Becoming a “Boss” |  Running a Successful Business Takes Inspiration, Knowledge, and Opportunity

Today’s students are getting bitten by the entrepreneurship bug early. Two DeKalb County School District (DCSD) schools have devised creative ways to encourage entrepreneurship by teaching students how to run a business and along with economics.

Last month, Evansdale Elementary School’s second-grade students hosted a Market Day, and Southwest DeKalb High School held its first Young Entrepreneur Workshop and Pop-Up Shop. Evansdale second graders created mini-shopping booths in their classrooms to sell their unique products to the student body, faculty, and staff. The students used “school bucks” earned for good behavior to spend at the Market Day.

The second-graders had many items for sale, from cupcakes and other sweet treats to arts and crafts. Second-grade teacher Ms. Fawn Rainey worked with the other second-grade teachers to create Market Day as a creative way to teach economics.

“Most of our kids, those that were pandemic kindergarteners, have no concept of what money is, what it means, and why it’s important. So, instead of teaching the concept of economics on paper, we made them create a store,” said Ms. Rainey. “So, they’re all entrepreneurs today.”

The students also learned about earning a salary, savings, paying booth rent, and what it means to pay fines if they break the Market Day “rules,” similar to how real businesses pay fines for violations.

“For them, the economy has come alive. Now, they understand when their parents say something costs too much,” said Ms. Rainey. “I hope they’ve learned that even as a kid they can do things to earn money, to value the money their parents spend, and understand what save and spend means.”

Evansdale Elementary Principal, April McCarthy, said Market Day is an opportunity for students to have real-world experiences with their Georgia Standards of Excellence, including learning about economic factors such as supply and demand.

“We’re lucky that we have involved teachers here who work so hard with their students, and it creates a community at our school,” said Mrs. McCarthy. “Other classes are coming to purchase from the store, and we’re excited to have this opportunity to share it with other students, too.”

At Southwest DeKalb High School, more than 20 student entrepreneurs participated in the two-day Young Entrepreneur Workshop and Pop-Up Shop program. On the first day of the program, students learned about the fundamentals of entrepreneurship from a local business owner. The next day, the students took what they learned and set up their shops in the hallway to sell merchandise from their businesses.

Southwest DeKalb Front Office Manager Tamara Neal, an entrepreneur herself, developed the program idea after seeing a few students discreetly promote their businesses to their peers.

“I figured this would be the best opportunity for them to sell their products and not feel like they have to hide around the corner to sell to their peers,” said Ms. Neal. “They’re out in the open not only to their peers but to the faculty and staff to share their product with as well.”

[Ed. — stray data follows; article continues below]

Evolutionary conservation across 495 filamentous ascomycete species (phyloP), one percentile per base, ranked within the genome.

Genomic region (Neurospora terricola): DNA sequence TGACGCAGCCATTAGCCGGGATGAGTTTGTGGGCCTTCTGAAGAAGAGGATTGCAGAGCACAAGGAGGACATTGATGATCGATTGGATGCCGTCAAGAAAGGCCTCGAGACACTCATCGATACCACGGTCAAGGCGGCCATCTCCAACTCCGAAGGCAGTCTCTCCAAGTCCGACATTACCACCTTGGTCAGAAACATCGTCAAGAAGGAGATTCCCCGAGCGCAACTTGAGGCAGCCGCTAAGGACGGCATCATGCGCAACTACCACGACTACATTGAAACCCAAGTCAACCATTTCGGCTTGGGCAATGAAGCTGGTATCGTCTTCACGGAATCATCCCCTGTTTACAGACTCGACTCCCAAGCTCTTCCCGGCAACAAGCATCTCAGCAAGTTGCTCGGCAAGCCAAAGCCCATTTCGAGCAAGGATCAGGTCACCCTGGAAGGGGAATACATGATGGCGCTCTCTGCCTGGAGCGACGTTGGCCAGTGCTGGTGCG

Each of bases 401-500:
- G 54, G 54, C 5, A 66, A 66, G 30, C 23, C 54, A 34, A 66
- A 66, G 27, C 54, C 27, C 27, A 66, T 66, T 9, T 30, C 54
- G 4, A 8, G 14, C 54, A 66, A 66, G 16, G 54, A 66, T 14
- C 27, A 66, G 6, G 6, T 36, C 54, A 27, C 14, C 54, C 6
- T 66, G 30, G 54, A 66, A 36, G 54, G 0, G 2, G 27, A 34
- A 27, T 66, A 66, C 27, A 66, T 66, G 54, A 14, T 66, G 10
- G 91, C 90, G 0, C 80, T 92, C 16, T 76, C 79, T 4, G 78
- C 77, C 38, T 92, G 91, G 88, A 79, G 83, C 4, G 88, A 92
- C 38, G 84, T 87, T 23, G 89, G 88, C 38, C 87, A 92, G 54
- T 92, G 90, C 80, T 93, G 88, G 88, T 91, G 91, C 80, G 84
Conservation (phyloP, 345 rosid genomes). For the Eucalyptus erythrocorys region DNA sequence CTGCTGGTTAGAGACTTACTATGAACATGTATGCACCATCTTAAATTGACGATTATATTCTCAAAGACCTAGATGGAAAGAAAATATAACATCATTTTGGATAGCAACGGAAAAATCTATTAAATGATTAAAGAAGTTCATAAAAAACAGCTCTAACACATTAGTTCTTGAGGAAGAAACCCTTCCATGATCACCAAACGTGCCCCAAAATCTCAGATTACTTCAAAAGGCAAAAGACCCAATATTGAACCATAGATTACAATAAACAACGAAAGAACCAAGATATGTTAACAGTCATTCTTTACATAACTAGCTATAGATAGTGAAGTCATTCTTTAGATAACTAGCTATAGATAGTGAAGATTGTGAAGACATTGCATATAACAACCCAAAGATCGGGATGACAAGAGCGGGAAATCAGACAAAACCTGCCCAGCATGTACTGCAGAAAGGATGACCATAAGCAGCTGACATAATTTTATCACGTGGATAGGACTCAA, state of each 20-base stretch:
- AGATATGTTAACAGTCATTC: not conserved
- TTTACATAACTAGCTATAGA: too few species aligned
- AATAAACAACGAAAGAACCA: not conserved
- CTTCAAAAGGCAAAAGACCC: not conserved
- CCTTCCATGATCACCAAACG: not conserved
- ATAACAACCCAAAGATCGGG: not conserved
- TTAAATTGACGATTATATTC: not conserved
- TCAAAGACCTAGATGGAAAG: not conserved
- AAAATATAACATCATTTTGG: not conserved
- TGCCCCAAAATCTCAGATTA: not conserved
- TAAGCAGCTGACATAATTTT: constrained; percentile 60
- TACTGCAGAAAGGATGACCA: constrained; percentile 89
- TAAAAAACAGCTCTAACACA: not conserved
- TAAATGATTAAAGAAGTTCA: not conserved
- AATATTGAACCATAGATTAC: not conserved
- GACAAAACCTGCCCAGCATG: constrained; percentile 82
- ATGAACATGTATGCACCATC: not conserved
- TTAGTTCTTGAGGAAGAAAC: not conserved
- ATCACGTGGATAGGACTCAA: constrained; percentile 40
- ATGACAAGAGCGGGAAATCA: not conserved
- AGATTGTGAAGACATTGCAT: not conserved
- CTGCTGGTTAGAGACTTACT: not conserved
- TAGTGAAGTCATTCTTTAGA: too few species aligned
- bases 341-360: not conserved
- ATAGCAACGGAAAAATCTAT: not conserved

The program is an opportunity for 11th-grader Kanaya Franklin to promote her waist beads business called Beaded. She started her business two years after struggling with a lack of self-confidence.

“I was very insecure about my body growing up, so I wanted to start a business that was unique to me,” said Kanaya. “Waist beads promote body positivity, so I thought it was a great way to promote me and what I have gone through and also help other girls going through the same thing.”


students artwork

student with outfit

Before participating in the Young Entrepreneur Workshop and Pop-Up Shop, Kanaya sold her beads through social media and in person at other locations. She said the program is an excellent opportunity to promote her business.

“It’s bringing in sales, and I’m also reaching different people,” said Kanaya. “I wanted to connect with others who are also insecure about their bodies. Through this market, I’m able to spread my purpose with others.”

Southwest DeKalb Principal, Dr. Thomas Glanton, said the program also allows the school to invest in the students and to let them know that there are many other options besides going the traditional route to college.

“Some already have wonderful businesses, making good money and doing great things. We want to inspire all our students to have an entrepreneurial spirit, which is an excellent way to plant that seed,” said Dr. Glanton.

“This was a vision I had for them, and I’m happy to see it come to fruition and am so proud of the results so far,” said Ms. Neal. “This is a great beginning. I hope they learn the proper way of entrepreneurship—not just selling stuff but how to get your Employer Identification Number (EIN), your Limited Liability Company (LLC), and how to establish a legal and legit business you can run on your own. And also, how to leave generational wealth for themselves and eventually their children’s children.”